November 5, 2004


The World Has Changed. Why Can't The Dems?: Another election, another lost opportunity to craft a lasting vision (Richard S. Dunham, 11/15/04, Business Week)

George W. Bush's 2004 victory highlights problems with a Presidential nominating process that regularly leads Democrats to select out-of-the-cultural-mainstream candidates. For the better part of three decades, Dems have struggled to remain competitive in elections where most voters thought they were out of step on security and values. Without neutralizing those concerns, Democrats have little chance of once again becoming the majority party they were from the New Deal through the Great Society. "Something went wrong [in 2004] besides a lousy candidate," says John Kenneth White, a political scientist at Catholic University. "Democrats need to say: 'We ought to look to see if we have a party problem here."'

The narrowness of Kerry's Electoral College defeat may keep many of the party faithful from realizing how deep that problem really is. To lose an election when the party base was charged up -- and turned out in massive numbers -- means that there simply aren't enough loyal Democrats to carry a Presidential candidate to victory. Indeed, the last Democrat to reach 50% of the vote was Lyndon B. Johnson in 1964.

In the intervening decades, the party's socially liberal standard-bearers have watched a steady erosion of support from voters who once made up the heart of the New Deal coalition: blue-collar, less educated, and rural whites. What's left is a bicoastal party that has an ever-more-difficult time competing in the industrial heartland and has collapsed in the South -- once the twin peaks of its power. Continuing to wallow in nostalgia and trying to reassemble the New Deal coalition relegates Democrats to long-term minority status. "If there's a silver lining [in Kerry's defeat], it is that it's going to eliminate the ability [of Democrats] to argue that we have a natural majority on our side," says California venture capitalist Andrew S. Rappaport, a leading funder of Democratic causes. "We don't. It's over." [...]

Whether the Democrats return to Clinton-style left-right fusion and embrace post-September 11 hawkishness in 2008 depends largely on the party's nominee. The two early favorites are Washington insiders with close ties to liberal constituency groups: New York Senator Hillary Clinton and defeated Vice-Presidential candidate John Edwards. But if history is any guide, the party's path to victory could run through statehouses, where innovative governors such as New Mexico's Bill Richardson, Virginia's Mark Warner, and Iowa's Tom Vilsack are known to nurture White House ambitions.

Indeed, the past two Democratic Presidents have been governors -- Southern governors, to be precise -- who bridged the nation's cultural divide. It'll take similar skills for another Democrat to win. But without serious soul-searching about the changing electorate and unchanging verities of the primary process, the Dems are likely to play this tune again and again.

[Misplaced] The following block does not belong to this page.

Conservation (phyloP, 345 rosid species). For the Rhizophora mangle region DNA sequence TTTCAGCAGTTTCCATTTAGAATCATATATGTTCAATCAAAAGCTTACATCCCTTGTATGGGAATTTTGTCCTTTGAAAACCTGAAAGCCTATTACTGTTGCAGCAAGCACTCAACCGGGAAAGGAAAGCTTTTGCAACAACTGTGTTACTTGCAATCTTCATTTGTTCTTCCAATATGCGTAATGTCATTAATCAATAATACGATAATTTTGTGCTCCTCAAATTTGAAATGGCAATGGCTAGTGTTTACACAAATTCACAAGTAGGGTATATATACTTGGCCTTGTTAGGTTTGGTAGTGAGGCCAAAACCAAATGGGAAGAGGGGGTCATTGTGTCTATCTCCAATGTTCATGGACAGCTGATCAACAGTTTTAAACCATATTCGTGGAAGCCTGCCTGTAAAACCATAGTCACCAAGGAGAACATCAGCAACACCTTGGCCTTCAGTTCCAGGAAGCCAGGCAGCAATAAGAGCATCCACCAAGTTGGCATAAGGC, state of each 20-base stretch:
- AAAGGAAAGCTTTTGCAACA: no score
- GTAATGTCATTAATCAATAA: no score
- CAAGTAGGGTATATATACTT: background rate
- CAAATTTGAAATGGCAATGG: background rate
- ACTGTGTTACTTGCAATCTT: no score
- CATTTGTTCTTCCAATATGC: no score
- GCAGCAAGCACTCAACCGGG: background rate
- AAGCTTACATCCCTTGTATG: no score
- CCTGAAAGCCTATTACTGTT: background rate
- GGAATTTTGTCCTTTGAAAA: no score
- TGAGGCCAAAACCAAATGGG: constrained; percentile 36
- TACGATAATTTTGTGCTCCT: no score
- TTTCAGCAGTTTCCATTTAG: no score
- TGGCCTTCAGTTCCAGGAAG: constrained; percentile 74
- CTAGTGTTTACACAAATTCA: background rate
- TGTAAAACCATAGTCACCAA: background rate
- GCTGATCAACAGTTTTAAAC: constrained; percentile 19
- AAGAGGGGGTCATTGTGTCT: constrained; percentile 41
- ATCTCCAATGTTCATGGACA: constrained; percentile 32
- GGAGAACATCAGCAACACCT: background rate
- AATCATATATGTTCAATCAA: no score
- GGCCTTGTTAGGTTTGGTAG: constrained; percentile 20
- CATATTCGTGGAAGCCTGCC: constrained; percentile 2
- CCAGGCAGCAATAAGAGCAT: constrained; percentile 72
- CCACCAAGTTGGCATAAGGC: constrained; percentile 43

Bill Richardson was on Fox yesterday saying that the Democrats need to be more like him--tax cutters, pro-gun, and moderate on social issues--in other words, Republican.

Posted by Orrin Judd at November 5, 2004 1:42 PM

And Johnson only got to 50% thanks to anti-Goldwater scare-out-the-vote effort.Gotta go back to 1940 for one where the Dems won more than 50% on their own (1944 is tainted by WWII, and the desire to follow through with the war by all involved.)

Posted by: Raoul Ortega at November 5, 2004 6:15 PM

Given Bush's inroads among Hispanics, Richardson's still a possible VP pick in 2008 for Hillary, so long as the African-American support is already sewn up (i.e., Mrs. Clinton doesn't have to beat out -- and possibly beat up on -- Obama or Ford in the primaries), and if having both of them on the same ticket won't remind people too much of the health care/Monica payoff debacles of Bill's administration (time for James Carville and Paul Greenberg to start polling).

Of course, if he were VP under Hillary or anyone else to the left of Ford, he would be there just for window dressing. There's no chance in the world they'd actually govern nationally the way Richardson's trying to do in New Mexico.

Posted by: John at November 5, 2004 6:17 PM

How could anyone consider Richardson a part of a national ticket in wartime given the sieve-like quality of security under his watch at DOE?

Whatever he does as governor of New Mexico is irrelevant because what secrets are there to steal from New Mexico state control? A new way to make salsa? Navajo pottery patterns?

Posted by: Bart at November 5, 2004 7:04 PM

Too early for Obama. He's not stupid and he's seen what happened to Senator Edwards. Hillary-Locke would/should have been the Dems dream '008 ticket (and still may), but thinking ahead isn't a Dem strong point.

Posted by: Raoul Ortega at November 5, 2004 9:58 PM